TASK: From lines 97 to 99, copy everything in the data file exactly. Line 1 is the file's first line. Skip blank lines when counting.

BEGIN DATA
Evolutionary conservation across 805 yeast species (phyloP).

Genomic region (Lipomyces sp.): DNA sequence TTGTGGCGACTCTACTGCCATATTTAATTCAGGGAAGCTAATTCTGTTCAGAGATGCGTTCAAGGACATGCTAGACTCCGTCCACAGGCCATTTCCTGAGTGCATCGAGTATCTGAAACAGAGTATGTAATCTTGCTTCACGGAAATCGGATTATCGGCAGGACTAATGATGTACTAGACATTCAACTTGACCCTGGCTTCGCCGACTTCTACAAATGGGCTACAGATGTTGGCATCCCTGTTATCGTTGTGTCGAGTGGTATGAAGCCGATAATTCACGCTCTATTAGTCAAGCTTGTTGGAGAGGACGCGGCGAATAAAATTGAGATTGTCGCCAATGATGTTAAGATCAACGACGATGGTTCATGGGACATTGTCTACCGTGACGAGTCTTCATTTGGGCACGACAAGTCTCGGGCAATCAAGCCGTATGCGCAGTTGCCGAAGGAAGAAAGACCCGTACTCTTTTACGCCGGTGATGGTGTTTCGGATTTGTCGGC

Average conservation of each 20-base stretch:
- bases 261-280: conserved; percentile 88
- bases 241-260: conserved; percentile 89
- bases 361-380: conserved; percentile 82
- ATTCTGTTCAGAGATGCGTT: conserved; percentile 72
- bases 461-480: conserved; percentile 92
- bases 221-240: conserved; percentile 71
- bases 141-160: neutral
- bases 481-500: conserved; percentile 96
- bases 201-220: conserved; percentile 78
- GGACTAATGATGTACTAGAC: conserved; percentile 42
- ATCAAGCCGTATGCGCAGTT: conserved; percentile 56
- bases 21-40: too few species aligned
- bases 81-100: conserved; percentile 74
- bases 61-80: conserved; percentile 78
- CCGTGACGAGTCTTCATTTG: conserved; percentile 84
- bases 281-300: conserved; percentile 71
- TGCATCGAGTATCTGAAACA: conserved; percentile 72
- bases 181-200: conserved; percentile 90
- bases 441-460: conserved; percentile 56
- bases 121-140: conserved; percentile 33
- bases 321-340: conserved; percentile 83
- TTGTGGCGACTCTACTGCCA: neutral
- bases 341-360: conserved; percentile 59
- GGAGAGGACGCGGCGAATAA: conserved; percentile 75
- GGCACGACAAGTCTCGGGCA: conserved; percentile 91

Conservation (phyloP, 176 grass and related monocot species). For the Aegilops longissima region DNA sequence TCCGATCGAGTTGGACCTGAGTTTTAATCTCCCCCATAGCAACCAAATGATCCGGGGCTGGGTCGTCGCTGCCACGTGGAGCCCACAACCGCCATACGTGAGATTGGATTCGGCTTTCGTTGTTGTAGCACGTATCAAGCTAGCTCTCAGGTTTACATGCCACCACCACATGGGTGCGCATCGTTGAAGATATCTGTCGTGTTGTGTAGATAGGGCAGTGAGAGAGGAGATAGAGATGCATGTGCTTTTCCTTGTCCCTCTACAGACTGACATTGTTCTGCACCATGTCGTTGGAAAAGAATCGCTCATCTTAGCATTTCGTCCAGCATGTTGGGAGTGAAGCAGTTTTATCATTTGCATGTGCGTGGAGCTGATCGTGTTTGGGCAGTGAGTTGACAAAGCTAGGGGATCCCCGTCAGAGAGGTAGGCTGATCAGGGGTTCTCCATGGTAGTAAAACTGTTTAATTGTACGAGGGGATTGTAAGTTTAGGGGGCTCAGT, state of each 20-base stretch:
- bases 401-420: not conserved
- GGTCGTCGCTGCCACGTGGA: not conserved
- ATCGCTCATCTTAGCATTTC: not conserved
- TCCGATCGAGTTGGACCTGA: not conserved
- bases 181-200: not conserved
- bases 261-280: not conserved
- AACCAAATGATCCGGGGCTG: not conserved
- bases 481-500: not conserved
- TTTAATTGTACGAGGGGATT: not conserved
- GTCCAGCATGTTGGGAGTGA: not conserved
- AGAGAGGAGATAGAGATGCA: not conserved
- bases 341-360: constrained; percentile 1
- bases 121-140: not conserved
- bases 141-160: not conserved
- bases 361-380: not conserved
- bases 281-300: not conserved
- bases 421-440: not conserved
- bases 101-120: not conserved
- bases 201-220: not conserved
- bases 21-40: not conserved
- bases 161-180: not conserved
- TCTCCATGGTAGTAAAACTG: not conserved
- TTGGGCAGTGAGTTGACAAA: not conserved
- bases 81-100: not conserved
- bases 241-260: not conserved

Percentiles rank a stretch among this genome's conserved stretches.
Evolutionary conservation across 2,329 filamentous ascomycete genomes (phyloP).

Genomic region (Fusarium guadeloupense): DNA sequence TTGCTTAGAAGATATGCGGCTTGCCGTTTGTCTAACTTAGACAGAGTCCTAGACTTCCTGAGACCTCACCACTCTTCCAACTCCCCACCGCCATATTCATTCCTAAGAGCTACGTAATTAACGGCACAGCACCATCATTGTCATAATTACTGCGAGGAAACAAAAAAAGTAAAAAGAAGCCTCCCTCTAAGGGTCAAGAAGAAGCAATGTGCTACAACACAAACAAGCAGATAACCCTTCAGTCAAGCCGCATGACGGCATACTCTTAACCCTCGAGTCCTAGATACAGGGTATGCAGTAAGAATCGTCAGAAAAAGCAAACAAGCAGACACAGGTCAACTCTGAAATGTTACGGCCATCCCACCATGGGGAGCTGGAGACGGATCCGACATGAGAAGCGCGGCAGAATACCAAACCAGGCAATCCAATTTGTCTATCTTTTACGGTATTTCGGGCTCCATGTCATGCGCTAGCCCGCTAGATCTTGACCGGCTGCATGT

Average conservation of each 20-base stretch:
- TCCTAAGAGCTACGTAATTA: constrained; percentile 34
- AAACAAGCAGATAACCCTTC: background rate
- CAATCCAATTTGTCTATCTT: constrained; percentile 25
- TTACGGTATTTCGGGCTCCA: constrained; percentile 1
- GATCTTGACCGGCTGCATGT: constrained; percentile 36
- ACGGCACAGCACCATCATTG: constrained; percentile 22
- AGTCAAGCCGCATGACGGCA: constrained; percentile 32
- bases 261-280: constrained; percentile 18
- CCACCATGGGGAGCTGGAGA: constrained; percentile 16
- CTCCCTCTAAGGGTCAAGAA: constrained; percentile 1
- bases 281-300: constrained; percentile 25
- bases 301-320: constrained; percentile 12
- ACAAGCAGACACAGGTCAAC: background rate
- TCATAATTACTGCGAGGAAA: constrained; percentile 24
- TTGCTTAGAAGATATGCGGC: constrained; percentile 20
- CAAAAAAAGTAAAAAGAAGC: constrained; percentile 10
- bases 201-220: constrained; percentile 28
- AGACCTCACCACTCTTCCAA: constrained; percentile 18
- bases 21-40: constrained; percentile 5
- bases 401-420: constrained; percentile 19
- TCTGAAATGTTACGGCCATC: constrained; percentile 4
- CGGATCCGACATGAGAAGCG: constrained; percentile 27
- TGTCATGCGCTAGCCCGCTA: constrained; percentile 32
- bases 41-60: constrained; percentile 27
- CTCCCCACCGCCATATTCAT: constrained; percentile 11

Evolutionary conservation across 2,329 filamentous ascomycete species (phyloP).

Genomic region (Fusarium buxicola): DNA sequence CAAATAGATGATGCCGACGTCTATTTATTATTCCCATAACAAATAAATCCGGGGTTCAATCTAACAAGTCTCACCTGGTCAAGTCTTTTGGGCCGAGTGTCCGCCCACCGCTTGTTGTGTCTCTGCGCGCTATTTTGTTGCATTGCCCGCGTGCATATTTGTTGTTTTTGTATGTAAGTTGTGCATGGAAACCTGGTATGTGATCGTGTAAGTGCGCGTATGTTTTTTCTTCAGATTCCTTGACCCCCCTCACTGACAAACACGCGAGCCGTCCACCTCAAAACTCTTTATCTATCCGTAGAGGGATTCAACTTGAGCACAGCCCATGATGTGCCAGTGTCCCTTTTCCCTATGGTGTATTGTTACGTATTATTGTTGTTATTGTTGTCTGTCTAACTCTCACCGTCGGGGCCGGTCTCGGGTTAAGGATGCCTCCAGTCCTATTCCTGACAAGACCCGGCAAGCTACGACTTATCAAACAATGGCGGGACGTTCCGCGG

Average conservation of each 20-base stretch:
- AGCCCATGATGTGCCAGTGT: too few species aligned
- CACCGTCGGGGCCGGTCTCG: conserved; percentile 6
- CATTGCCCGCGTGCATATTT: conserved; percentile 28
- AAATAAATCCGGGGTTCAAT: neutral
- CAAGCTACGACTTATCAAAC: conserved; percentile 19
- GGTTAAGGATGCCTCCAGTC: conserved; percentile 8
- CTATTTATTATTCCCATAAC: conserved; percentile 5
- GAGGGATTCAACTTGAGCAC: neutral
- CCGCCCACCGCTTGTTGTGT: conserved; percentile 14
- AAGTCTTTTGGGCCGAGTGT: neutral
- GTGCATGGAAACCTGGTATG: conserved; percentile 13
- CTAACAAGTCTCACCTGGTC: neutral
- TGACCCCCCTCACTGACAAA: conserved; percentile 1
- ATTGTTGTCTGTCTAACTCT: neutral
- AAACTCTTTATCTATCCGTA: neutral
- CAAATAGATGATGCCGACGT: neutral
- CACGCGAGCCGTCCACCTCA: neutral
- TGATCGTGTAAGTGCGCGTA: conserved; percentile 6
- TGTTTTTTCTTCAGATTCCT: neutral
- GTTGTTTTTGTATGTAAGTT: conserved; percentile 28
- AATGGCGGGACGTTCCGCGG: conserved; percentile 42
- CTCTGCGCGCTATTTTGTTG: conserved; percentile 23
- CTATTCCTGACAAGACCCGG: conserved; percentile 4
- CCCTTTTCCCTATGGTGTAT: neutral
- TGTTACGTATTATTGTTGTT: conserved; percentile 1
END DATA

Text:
- GTGCATGGAAACCTGGTATG: conserved; percentile 13
- CTAACAAGTCTCACCTGGTC: neutral
- TGACCCCCCTCACTGACAAA: conserved; percentile 1